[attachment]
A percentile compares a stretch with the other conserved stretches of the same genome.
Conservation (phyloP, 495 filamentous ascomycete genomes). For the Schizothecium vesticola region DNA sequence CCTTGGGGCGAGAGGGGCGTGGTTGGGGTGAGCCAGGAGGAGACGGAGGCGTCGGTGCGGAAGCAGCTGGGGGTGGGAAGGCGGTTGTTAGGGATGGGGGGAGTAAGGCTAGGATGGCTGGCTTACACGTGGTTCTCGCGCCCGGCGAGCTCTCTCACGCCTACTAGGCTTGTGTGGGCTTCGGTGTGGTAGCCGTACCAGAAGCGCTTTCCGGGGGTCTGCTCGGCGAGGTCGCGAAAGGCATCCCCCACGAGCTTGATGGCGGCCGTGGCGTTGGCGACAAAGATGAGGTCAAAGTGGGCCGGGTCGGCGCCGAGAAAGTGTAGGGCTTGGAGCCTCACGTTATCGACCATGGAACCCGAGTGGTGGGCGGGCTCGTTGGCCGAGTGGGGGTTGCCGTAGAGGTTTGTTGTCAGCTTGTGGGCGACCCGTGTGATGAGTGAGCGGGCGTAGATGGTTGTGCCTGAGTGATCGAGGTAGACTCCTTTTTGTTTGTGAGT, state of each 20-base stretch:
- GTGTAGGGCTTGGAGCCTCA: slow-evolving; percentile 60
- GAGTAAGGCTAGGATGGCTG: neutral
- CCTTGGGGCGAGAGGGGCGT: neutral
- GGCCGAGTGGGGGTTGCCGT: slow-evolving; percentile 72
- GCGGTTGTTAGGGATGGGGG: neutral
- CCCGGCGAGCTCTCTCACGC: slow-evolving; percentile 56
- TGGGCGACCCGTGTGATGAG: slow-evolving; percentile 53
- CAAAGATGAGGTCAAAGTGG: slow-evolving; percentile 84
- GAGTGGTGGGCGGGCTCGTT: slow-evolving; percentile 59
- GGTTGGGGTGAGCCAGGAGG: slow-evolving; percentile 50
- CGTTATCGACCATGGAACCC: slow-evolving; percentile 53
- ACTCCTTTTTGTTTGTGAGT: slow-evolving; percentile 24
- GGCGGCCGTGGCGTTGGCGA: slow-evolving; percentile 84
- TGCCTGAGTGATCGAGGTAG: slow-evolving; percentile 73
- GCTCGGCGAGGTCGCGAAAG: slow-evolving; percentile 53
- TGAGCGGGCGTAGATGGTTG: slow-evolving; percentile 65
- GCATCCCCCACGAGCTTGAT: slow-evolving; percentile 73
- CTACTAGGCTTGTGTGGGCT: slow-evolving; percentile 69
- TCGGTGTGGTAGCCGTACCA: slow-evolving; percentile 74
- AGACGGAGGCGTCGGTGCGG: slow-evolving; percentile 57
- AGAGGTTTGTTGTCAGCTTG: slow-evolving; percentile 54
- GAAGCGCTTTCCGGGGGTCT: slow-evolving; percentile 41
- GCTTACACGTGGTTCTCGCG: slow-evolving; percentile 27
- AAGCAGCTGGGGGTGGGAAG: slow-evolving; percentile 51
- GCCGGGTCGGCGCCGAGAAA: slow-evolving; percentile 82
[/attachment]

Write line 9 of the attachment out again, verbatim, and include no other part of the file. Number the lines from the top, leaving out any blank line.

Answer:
- TGGGCGACCCGTGTGATGAG: slow-evolving; percentile 53